Comics/Graphic Novels

Reading Through Rebirth: Week Two

Jessica Plummer

Contributing Editor

Jessica Plummer has lived her whole life in New York City, but she prefers to think of it as Metropolis. Her day job is in books, her side hustle is in books, and she writes books on the side (including a short story in Sword Stone Table from Vintage). She loves running, knitting, and thinking about superheroes, and knows an unnecessary amount of things about Donald Duck. Follow her on Twitter at @jess_plummer.

It’s Week Two of DC’s Rebirth! As I promised last week, I’m reading every Rebirth special and #1 issue to evaluate the don’t-call-it-a-reboot as a whole. We’ve got five new books this week, so let’s get into them!

action comics 957Action Comics #957 (Dan Jurgens, Patrick Zircher, Tomeu Morey, and Rob Leigh)

Sigh. Zircher’s art is beautiful and I love Morey’s sunny colors here – very classic Superman, very Metropolis! – but for a book that features Lex Luthor in a super-suit and two surprise guest stars, I found this book to be kind of a snooze. Like last week’s Superman: Rebirth, there’s too much standing around talking and too many callbacks to Death of Superman. Also, Lois is given absolutely nothing to do, though it was nice to see Maggie Sawyer. Let’s get some action in Action, DC!

Good for Newbies? There’s enough exposition (honestly, too much) that it’s not hard to follow.
Good for Oldbies? If you love 90s Superman, yeah.

aquaman rebirthAquaman: Rebirth (Dan Abnett, Scot Eaton, Oscar Jimenez, Mark Morales, Gabe Eltaeb, and Pat Brosseau)

I admit I haven’t read much Aquaman, but helpfully, this comic is basically a painstaking introduction to his whole deal: lots of narration delineating his personality, history, and powers set against some lovely seascapes. It’s a bit dry, though, if you’ll forgive the pun, and spends way too much time insisting that Aquaman is Cool and Tough when everyone knows the best version is Batman: The Brave and the Bold’s “outrageous!” take. Mera makes this the second book in a row this week that gives the hero’s wife nothing to do but stand loyally in the background, and since the DCU: Rebirth special gave Jackson “Aqualad” Hyde a brief spotlight I’m not sure why this book features boring ol’ Tempest instead.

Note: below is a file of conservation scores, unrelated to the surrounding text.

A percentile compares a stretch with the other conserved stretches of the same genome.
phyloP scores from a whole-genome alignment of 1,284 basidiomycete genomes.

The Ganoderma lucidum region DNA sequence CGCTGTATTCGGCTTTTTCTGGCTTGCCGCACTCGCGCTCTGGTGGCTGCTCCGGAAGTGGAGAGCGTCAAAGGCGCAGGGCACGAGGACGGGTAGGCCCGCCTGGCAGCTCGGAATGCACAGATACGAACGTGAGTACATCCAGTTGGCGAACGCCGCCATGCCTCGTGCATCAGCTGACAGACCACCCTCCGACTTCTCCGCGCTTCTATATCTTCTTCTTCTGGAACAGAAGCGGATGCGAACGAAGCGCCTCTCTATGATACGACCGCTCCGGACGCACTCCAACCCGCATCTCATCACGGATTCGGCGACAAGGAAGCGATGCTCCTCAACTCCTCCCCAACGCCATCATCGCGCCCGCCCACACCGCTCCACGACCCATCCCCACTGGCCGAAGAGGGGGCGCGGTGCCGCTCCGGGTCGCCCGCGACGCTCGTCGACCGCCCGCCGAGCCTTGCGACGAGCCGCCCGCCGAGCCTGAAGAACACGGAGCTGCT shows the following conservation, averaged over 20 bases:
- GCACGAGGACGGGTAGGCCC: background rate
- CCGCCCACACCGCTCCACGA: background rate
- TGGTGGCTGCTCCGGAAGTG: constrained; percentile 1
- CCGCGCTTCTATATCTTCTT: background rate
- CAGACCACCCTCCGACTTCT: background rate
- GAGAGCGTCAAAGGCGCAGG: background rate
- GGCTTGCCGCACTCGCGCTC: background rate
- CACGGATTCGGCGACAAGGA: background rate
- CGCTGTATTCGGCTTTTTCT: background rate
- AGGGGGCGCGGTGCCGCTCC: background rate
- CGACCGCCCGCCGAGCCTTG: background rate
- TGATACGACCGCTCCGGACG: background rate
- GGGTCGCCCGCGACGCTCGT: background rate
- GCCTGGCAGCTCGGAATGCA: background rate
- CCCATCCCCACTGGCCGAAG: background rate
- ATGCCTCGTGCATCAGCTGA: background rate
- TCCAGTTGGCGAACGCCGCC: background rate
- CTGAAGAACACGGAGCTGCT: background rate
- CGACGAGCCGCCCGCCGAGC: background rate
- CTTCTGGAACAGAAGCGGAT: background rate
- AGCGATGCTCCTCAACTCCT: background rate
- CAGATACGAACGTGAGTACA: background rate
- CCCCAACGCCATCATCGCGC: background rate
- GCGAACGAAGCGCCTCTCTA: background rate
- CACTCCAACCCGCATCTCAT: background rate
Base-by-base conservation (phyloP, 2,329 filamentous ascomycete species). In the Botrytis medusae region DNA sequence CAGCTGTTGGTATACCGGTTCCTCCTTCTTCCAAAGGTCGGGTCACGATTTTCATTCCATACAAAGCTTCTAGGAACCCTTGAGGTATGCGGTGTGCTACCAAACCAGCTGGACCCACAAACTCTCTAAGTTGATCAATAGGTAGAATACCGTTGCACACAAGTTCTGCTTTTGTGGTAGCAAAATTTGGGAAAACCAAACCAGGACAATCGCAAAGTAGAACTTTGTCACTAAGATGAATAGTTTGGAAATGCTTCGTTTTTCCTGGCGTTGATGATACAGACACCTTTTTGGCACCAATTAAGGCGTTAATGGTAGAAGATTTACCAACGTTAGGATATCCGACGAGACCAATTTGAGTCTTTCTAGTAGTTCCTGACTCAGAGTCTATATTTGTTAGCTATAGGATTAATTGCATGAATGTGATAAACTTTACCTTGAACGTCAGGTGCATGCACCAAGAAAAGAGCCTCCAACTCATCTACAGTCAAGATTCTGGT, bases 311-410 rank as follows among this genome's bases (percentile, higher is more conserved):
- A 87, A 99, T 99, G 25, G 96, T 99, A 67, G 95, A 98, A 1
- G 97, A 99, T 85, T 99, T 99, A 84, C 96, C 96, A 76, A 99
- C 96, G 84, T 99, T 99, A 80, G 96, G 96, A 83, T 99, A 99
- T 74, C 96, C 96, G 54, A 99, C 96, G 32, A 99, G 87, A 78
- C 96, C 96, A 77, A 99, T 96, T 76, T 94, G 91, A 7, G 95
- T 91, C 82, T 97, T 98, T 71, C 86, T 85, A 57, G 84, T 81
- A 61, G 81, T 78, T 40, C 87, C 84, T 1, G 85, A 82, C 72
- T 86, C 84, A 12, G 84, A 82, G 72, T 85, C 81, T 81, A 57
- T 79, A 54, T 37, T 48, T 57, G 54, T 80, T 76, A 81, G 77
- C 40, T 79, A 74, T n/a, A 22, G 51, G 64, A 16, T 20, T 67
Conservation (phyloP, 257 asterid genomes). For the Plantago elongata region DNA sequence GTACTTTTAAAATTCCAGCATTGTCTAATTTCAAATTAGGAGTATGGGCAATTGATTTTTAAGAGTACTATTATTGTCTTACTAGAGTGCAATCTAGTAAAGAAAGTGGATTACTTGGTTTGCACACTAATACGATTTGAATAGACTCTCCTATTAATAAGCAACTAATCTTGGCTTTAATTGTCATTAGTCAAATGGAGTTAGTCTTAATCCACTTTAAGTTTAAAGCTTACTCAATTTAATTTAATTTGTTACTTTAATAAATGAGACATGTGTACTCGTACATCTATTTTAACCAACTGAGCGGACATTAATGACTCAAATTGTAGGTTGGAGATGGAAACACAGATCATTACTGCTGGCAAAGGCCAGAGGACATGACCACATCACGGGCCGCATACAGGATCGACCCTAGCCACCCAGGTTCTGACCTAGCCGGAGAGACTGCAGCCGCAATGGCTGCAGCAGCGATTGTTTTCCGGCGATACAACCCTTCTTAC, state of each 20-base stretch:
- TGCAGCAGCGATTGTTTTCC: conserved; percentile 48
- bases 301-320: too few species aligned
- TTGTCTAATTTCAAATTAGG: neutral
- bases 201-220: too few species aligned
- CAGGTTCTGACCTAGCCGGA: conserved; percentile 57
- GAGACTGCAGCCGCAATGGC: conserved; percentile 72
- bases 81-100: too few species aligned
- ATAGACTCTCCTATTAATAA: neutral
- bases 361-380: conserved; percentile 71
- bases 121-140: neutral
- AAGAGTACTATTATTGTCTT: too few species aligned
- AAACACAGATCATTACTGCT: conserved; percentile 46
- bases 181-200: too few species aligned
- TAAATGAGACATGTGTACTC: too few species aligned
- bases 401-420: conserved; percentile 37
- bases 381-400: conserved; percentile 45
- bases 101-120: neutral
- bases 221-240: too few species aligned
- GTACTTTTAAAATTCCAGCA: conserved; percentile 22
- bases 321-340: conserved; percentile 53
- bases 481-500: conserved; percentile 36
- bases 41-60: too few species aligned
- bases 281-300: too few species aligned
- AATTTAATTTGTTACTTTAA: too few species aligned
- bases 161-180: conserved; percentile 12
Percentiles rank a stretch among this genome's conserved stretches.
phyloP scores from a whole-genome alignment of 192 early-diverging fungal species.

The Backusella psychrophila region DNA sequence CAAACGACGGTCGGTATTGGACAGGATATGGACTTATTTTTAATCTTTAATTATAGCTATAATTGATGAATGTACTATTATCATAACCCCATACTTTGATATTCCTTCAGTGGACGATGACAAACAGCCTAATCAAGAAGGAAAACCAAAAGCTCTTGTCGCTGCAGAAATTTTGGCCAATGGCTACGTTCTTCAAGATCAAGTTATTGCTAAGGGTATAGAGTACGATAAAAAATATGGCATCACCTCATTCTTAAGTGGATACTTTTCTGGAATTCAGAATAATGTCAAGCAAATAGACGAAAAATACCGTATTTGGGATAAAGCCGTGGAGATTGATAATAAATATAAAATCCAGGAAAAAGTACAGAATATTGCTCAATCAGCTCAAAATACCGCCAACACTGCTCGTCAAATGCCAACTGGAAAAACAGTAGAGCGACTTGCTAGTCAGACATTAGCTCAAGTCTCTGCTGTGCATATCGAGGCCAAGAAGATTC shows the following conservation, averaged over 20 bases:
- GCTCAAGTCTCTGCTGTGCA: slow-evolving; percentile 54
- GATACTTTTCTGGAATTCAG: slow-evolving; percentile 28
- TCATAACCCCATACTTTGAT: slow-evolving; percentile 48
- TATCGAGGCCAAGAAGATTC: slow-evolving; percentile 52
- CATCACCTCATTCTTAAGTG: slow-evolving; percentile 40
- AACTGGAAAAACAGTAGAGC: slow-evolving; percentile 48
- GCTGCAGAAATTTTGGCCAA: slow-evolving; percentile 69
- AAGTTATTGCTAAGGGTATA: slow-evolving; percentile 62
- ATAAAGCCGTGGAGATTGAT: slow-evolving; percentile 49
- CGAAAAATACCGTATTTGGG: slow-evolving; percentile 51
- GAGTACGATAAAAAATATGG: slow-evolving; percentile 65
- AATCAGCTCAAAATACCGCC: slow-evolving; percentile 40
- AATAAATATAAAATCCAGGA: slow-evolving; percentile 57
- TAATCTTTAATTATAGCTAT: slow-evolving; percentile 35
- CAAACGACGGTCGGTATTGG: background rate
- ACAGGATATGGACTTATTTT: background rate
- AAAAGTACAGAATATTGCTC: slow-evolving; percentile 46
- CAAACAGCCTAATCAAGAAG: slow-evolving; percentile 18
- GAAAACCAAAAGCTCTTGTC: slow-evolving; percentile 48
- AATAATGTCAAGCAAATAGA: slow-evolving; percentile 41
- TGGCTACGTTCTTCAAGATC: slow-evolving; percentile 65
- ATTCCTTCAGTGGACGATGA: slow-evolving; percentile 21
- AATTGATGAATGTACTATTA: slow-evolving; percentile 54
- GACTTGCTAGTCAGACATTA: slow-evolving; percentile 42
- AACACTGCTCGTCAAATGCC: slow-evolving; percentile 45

Good for Newbies? Absolutely!
Good for Oldbies? Sure, why not?

detective comics 934Detective Comics #934 (James Tynion IV, Eddy Barrows, Eber Ferreira, Adriano Lucas, and Marilyn Patrizio)

YOU GUYS. You guys! “Batman asks Kate Kane to help him train Tim Drake, Cassandra Cain, Stephanie Brown, and Clayface” was always going to get my attention, but I was unprepared for how perfect this book would be. It’s like a love letter to every character involved, showcasing them at their very best with breathtaking efficiency while also giving new readers a tidy little introduction to each of them. Kate in particular gets a long-overdue chance to shine, and I am SO HERE for a gruff female mentor for once. If you’ve been missing Batwoman or the 90s Batkids interacting, your prayers have been answered. (P.S. Check out Katie’s full review here!)

Good for Newbies? Yes!
Good for Oldbies? YES!!!

flash rebirthFlash: Rebirth (Joshua Williamson, Carmini Di Giandomenico, Ivan Plascencia, and Steve Wands)

This book makes a little bit of an odd choice, as the first half could be lifted right out of the TV show, while the second half is neck deep in the overarching Rebirth plotline with Wally and the Watchmen characters and so on. I’m not really sure who it’s for, to be honest – it’s neither a jumping on point nor a return to form. I guess people who just want to follow the DCU story as a whole? At least the art is fantastic.

Good for Newbies? Definitely not.
Good for Oldbies? Sure?

wonder woman rebirthWonder Woman: Rebirth (Greg Rucka, Matthew Clark, Sean Parsons, Liam Sharp, Jeremy Colwell, Laura Martin, and Jodi Wynne)

Rucka’s a widely acclaimed Wonder Woman scribe, and he starts his eagerly anticipated return to the character with an interestingly meta tale of Diana trying to puzzle out her many conflicting reboots and origins. It’s an elegantly told story that seems to promise a return to a Diana her longtime fans will love, but by virtue of its conceit it’s pretty impenetrable if you’re not at least passingly familiar with her most recent couple of reboots. The art change halfway through is worrying, too; both teams are good, but it’s early days to need pinch hitters already.
Good for Newbies? Oh my no.
Good for Oldbies? You betcha!

Final Thoughts:

This week gave me one book I loved, one I’m cautiously intrigued by, and three that I found to be, well, fine. We’re still firmly in classic (straight, white) character territory, though Detective adds some minimal diversity to the roster with three female leads, one queer and one non-white (plus Wonder Woman, of course). Out of the 26 credited creators up there, three are female, and the art is overwhelmingly DC house style, though well done across the board. If you’re looking for shakeups, so far Rebirth doesn’t seem to be the place for it. Let’s see what Week Three brings!